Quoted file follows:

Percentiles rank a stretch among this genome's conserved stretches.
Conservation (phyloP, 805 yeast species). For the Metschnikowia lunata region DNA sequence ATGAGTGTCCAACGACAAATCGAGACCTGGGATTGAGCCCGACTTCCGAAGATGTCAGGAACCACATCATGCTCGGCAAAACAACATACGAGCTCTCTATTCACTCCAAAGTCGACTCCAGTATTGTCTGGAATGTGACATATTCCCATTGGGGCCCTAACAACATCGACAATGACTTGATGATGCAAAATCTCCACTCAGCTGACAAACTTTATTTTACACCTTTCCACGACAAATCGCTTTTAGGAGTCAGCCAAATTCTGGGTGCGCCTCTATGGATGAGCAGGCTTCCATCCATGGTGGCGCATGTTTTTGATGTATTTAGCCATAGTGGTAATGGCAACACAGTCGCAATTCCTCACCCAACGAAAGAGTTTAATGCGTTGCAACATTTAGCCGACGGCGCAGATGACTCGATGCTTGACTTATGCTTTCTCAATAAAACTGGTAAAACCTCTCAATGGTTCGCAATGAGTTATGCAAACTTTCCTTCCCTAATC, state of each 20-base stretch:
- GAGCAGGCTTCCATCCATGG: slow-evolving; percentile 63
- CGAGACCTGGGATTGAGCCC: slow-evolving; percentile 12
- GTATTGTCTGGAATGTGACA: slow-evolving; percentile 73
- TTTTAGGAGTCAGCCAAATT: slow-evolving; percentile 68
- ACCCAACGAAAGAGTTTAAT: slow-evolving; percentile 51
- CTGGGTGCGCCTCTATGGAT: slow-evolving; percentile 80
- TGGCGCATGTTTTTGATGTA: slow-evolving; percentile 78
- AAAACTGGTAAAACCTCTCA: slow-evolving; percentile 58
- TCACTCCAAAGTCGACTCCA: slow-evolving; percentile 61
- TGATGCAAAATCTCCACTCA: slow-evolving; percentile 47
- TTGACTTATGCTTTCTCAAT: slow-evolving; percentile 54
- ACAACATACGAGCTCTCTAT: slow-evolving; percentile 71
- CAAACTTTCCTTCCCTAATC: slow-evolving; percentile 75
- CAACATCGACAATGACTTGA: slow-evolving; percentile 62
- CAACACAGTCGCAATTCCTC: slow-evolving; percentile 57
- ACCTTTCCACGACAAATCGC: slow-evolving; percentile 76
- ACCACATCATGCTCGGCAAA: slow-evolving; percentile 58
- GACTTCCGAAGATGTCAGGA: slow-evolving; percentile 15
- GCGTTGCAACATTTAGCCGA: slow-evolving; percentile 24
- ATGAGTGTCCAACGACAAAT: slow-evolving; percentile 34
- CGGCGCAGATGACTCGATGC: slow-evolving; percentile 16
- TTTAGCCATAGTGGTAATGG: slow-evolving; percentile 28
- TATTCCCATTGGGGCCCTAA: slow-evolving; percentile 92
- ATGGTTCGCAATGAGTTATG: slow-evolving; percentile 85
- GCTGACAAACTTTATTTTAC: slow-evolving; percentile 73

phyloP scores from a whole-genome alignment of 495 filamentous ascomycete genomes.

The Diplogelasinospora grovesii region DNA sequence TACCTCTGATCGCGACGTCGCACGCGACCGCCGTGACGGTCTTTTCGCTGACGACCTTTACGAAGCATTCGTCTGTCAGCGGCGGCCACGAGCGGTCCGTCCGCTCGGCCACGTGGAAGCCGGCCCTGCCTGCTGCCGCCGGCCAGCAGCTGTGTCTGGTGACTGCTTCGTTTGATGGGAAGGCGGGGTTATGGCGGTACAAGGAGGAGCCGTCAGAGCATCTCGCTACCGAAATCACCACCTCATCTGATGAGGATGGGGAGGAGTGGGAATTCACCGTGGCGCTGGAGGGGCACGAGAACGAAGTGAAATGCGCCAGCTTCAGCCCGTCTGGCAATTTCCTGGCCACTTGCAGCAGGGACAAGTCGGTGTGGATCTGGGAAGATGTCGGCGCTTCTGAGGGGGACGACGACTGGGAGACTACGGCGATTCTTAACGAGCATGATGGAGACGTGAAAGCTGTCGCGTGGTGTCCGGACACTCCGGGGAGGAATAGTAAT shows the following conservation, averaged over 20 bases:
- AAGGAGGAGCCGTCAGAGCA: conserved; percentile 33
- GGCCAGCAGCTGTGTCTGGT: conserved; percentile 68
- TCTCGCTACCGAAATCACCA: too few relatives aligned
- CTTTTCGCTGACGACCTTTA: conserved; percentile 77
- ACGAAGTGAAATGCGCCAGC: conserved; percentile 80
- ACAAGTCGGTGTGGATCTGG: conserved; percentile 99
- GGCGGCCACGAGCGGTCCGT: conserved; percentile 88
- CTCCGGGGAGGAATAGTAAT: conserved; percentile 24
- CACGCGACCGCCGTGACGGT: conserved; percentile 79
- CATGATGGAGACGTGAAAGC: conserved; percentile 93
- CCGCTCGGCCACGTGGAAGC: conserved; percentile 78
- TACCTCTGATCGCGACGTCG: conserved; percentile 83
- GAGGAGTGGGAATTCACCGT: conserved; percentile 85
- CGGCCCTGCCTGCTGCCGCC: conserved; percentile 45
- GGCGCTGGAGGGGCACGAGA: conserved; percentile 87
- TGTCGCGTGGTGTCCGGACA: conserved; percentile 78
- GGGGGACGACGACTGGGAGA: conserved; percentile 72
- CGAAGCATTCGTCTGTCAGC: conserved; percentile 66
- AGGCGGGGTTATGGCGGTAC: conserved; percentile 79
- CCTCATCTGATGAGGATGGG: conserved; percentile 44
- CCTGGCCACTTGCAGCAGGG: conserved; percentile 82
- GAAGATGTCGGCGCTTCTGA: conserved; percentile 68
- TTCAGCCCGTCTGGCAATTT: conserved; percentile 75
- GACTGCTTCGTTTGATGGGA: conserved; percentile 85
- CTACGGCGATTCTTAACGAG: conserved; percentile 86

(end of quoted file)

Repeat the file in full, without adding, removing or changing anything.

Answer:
Percentiles rank a stretch among this genome's conserved stretches.
Conservation (phyloP, 805 yeast species). For the Metschnikowia lunata region DNA sequence ATGAGTGTCCAACGACAAATCGAGACCTGGGATTGAGCCCGACTTCCGAAGATGTCAGGAACCACATCATGCTCGGCAAAACAACATACGAGCTCTCTATTCACTCCAAAGTCGACTCCAGTATTGTCTGGAATGTGACATATTCCCATTGGGGCCCTAACAACATCGACAATGACTTGATGATGCAAAATCTCCACTCAGCTGACAAACTTTATTTTACACCTTTCCACGACAAATCGCTTTTAGGAGTCAGCCAAATTCTGGGTGCGCCTCTATGGATGAGCAGGCTTCCATCCATGGTGGCGCATGTTTTTGATGTATTTAGCCATAGTGGTAATGGCAACACAGTCGCAATTCCTCACCCAACGAAAGAGTTTAATGCGTTGCAACATTTAGCCGACGGCGCAGATGACTCGATGCTTGACTTATGCTTTCTCAATAAAACTGGTAAAACCTCTCAATGGTTCGCAATGAGTTATGCAAACTTTCCTTCCCTAATC, state of each 20-base stretch:
- GAGCAGGCTTCCATCCATGG: slow-evolving; percentile 63
- CGAGACCTGGGATTGAGCCC: slow-evolving; percentile 12
- GTATTGTCTGGAATGTGACA: slow-evolving; percentile 73
- TTTTAGGAGTCAGCCAAATT: slow-evolving; percentile 68
- ACCCAACGAAAGAGTTTAAT: slow-evolving; percentile 51
- CTGGGTGCGCCTCTATGGAT: slow-evolving; percentile 80
- TGGCGCATGTTTTTGATGTA: slow-evolving; percentile 78
- AAAACTGGTAAAACCTCTCA: slow-evolving; percentile 58
- TCACTCCAAAGTCGACTCCA: slow-evolving; percentile 61
- TGATGCAAAATCTCCACTCA: slow-evolving; percentile 47
- TTGACTTATGCTTTCTCAAT: slow-evolving; percentile 54
- ACAACATACGAGCTCTCTAT: slow-evolving; percentile 71
- CAAACTTTCCTTCCCTAATC: slow-evolving; percentile 75
- CAACATCGACAATGACTTGA: slow-evolving; percentile 62
- CAACACAGTCGCAATTCCTC: slow-evolving; percentile 57
- ACCTTTCCACGACAAATCGC: slow-evolving; percentile 76
- ACCACATCATGCTCGGCAAA: slow-evolving; percentile 58
- GACTTCCGAAGATGTCAGGA: slow-evolving; percentile 15
- GCGTTGCAACATTTAGCCGA: slow-evolving; percentile 24
- ATGAGTGTCCAACGACAAAT: slow-evolving; percentile 34
- CGGCGCAGATGACTCGATGC: slow-evolving; percentile 16
- TTTAGCCATAGTGGTAATGG: slow-evolving; percentile 28
- TATTCCCATTGGGGCCCTAA: slow-evolving; percentile 92
- ATGGTTCGCAATGAGTTATG: slow-evolving; percentile 85
- GCTGACAAACTTTATTTTAC: slow-evolving; percentile 73

phyloP scores from a whole-genome alignment of 495 filamentous ascomycete genomes.

The Diplogelasinospora grovesii region DNA sequence TACCTCTGATCGCGACGTCGCACGCGACCGCCGTGACGGTCTTTTCGCTGACGACCTTTACGAAGCATTCGTCTGTCAGCGGCGGCCACGAGCGGTCCGTCCGCTCGGCCACGTGGAAGCCGGCCCTGCCTGCTGCCGCCGGCCAGCAGCTGTGTCTGGTGACTGCTTCGTTTGATGGGAAGGCGGGGTTATGGCGGTACAAGGAGGAGCCGTCAGAGCATCTCGCTACCGAAATCACCACCTCATCTGATGAGGATGGGGAGGAGTGGGAATTCACCGTGGCGCTGGAGGGGCACGAGAACGAAGTGAAATGCGCCAGCTTCAGCCCGTCTGGCAATTTCCTGGCCACTTGCAGCAGGGACAAGTCGGTGTGGATCTGGGAAGATGTCGGCGCTTCTGAGGGGGACGACGACTGGGAGACTACGGCGATTCTTAACGAGCATGATGGAGACGTGAAAGCTGTCGCGTGGTGTCCGGACACTCCGGGGAGGAATAGTAAT shows the following conservation, averaged over 20 bases:
- AAGGAGGAGCCGTCAGAGCA: conserved; percentile 33
- GGCCAGCAGCTGTGTCTGGT: conserved; percentile 68
- TCTCGCTACCGAAATCACCA: too few relatives aligned
- CTTTTCGCTGACGACCTTTA: conserved; percentile 77
- ACGAAGTGAAATGCGCCAGC: conserved; percentile 80
- ACAAGTCGGTGTGGATCTGG: conserved; percentile 99
- GGCGGCCACGAGCGGTCCGT: conserved; percentile 88
- CTCCGGGGAGGAATAGTAAT: conserved; percentile 24
- CACGCGACCGCCGTGACGGT: conserved; percentile 79
- CATGATGGAGACGTGAAAGC: conserved; percentile 93
- CCGCTCGGCCACGTGGAAGC: conserved; percentile 78
- TACCTCTGATCGCGACGTCG: conserved; percentile 83
- GAGGAGTGGGAATTCACCGT: conserved; percentile 85
- CGGCCCTGCCTGCTGCCGCC: conserved; percentile 45
- GGCGCTGGAGGGGCACGAGA: conserved; percentile 87
- TGTCGCGTGGTGTCCGGACA: conserved; percentile 78
- GGGGGACGACGACTGGGAGA: conserved; percentile 72
- CGAAGCATTCGTCTGTCAGC: conserved; percentile 66
- AGGCGGGGTTATGGCGGTAC: conserved; percentile 79
- CCTCATCTGATGAGGATGGG: conserved; percentile 44
- CCTGGCCACTTGCAGCAGGG: conserved; percentile 82
- GAAGATGTCGGCGCTTCTGA: conserved; percentile 68
- TTCAGCCCGTCTGGCAATTT: conserved; percentile 75
- GACTGCTTCGTTTGATGGGA: conserved; percentile 85
- CTACGGCGATTCTTAACGAG: conserved; percentile 86